Think of all the parents of the child’s physical development. How long will children?
Growth monitoring is an essential part of paediatric health care, from birth through adolescence. Growth and nutritional problems often occur between 18 months and three years of age. Health care professionals involved in the care of children need to follow growth closely in this period, be able to evaluate a toddler whose growth seems to be faltering, and know when and how to intervene.
Q. Are children usually taller than their parents?
A. The results vary from child to child and family to family, and depend on genes and environmental factors, especially nutrition.
Doctors often use a fairly simple formula to predict the adult height of a child based on the heights of the parents. That formula, dating from 1970 research, predicts that most (but not all) children eventually will reach a height somewhere within a fairly small range that can be estimated by the average combined height of their parents.
For boys, the formula combines the height of both parents, adds five inches (or 13 centimeters) and divides by two.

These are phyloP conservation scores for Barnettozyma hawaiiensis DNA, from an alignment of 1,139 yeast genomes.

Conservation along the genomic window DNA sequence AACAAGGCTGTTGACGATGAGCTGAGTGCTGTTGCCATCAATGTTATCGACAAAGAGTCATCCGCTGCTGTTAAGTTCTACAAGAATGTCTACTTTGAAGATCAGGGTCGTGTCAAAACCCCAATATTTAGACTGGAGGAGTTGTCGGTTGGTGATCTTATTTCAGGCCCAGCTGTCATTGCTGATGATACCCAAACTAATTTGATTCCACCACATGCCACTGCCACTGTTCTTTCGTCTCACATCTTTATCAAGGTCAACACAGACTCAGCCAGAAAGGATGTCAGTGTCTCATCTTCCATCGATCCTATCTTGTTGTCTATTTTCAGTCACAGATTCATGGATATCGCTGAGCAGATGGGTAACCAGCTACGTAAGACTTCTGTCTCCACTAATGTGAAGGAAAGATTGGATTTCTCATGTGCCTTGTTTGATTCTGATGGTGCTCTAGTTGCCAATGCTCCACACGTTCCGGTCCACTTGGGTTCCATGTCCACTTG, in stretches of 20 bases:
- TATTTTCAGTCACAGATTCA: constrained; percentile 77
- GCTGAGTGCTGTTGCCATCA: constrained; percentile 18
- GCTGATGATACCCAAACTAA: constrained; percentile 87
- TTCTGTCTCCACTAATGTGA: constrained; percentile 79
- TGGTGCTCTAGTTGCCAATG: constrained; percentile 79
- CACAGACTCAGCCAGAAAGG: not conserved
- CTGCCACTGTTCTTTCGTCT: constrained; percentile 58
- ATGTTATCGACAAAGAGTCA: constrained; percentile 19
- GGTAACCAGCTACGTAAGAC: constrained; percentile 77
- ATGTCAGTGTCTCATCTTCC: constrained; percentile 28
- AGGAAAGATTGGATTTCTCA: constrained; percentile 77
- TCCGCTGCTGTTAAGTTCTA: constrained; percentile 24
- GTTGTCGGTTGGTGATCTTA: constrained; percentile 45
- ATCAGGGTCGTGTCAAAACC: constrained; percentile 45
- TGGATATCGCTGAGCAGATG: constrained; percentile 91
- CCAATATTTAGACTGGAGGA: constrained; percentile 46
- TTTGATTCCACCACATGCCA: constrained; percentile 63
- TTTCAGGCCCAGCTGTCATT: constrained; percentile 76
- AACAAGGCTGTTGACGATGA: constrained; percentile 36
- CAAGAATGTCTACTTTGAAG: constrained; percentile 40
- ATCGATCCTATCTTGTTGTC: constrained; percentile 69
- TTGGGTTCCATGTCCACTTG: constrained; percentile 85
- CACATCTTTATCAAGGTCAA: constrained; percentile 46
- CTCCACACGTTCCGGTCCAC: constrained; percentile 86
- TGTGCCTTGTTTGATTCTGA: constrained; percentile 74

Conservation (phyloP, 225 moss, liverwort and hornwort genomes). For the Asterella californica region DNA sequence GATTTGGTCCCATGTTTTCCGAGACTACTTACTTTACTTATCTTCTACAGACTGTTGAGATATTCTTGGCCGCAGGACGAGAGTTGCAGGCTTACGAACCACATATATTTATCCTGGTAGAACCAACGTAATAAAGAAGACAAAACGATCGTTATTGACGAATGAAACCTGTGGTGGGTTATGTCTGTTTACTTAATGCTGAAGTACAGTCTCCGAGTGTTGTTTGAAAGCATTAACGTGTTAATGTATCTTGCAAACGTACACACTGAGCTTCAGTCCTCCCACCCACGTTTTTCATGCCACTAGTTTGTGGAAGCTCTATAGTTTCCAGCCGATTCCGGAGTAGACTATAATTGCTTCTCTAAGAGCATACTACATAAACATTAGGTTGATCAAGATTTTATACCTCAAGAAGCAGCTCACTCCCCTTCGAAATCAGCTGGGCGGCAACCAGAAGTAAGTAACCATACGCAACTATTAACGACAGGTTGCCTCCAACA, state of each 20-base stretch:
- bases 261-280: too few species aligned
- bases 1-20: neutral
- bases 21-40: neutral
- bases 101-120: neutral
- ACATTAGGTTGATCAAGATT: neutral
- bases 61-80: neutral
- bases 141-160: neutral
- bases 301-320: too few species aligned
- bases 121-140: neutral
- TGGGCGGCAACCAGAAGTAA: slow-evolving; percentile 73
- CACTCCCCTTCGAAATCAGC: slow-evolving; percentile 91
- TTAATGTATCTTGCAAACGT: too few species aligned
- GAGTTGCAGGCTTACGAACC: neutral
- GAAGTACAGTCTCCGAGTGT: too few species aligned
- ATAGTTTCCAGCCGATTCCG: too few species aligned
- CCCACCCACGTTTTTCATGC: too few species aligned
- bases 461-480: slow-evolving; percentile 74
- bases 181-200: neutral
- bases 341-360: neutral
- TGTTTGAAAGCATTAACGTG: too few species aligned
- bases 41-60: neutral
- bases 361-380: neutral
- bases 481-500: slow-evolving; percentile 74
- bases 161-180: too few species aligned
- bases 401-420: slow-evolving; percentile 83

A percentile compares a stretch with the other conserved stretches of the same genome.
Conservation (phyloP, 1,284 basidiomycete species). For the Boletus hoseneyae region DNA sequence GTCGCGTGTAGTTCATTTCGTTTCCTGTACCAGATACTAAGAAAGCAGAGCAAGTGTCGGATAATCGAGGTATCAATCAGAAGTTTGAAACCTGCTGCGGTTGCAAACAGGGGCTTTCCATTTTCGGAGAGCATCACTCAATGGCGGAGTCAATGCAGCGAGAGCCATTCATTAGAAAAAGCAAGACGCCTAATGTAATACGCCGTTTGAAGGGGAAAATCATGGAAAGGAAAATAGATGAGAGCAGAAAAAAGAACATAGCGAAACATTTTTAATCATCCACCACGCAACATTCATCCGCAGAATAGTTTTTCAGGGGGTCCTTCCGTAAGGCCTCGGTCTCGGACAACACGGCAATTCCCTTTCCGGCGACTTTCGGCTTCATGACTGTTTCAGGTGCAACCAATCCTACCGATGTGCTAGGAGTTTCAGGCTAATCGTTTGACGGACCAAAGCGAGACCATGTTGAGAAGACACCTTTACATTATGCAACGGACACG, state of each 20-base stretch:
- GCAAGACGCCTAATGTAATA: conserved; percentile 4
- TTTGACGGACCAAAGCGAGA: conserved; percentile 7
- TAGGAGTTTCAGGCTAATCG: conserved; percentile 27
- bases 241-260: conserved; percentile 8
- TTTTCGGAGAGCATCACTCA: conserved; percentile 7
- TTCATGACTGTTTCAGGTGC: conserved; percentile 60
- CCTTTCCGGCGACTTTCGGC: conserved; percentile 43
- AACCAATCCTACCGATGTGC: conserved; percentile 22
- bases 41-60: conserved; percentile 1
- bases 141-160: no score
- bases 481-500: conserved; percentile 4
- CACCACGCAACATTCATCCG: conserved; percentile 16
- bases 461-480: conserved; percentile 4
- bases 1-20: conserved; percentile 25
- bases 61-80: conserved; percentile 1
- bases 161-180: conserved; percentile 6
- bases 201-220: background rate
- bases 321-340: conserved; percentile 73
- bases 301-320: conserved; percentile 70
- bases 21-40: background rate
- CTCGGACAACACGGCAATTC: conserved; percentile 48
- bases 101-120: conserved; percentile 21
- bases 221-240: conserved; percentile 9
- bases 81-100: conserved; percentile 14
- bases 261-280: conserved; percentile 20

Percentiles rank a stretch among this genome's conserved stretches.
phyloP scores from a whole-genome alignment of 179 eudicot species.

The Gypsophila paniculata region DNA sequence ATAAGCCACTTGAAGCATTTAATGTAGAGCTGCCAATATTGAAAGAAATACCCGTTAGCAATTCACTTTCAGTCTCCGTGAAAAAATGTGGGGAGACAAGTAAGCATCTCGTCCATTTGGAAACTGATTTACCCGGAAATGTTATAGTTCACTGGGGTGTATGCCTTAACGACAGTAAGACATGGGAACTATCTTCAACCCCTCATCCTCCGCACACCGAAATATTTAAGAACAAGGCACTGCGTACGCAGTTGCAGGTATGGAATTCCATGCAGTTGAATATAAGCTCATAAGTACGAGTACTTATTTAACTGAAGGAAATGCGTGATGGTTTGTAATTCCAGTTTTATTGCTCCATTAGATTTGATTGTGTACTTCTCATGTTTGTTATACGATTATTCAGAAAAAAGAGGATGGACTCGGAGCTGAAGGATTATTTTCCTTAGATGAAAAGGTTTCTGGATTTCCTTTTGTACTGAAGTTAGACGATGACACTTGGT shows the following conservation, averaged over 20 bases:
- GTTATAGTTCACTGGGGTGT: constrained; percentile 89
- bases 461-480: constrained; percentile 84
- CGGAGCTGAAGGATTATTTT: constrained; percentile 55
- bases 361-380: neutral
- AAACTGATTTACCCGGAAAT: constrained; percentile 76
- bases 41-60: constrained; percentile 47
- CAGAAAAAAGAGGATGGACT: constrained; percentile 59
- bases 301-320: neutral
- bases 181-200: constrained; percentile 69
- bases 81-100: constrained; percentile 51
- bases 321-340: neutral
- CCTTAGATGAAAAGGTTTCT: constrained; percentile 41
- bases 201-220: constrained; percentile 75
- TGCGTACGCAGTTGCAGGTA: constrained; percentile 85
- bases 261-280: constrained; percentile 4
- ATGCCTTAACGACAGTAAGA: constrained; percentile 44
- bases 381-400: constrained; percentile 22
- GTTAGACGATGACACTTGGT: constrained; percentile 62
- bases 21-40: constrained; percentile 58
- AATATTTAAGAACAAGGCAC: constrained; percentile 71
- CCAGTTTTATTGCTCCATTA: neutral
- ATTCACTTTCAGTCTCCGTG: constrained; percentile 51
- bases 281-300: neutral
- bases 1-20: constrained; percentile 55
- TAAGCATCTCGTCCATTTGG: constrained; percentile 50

For girls, it combines the height of the parents, subtracts five inches and divides by two. A more complex formula accounts for extremes in parental height.
Obviously, not all children of the same parents, nor even those of the same sex, end up the same height. Adult height tends to decrease in younger siblings, and younger children may grow more slowly.
Other factors are involved in growing taller, most notably nutrition, but genetics is estimated to account for 60 percent to 80 percent of one’s final height. A 2000 study of 8,798 pairs of adult Finnish twins, published in the journal Behavior Genetics, found that heritability accounted for around 78 percent of height in adult men and 75 percent in women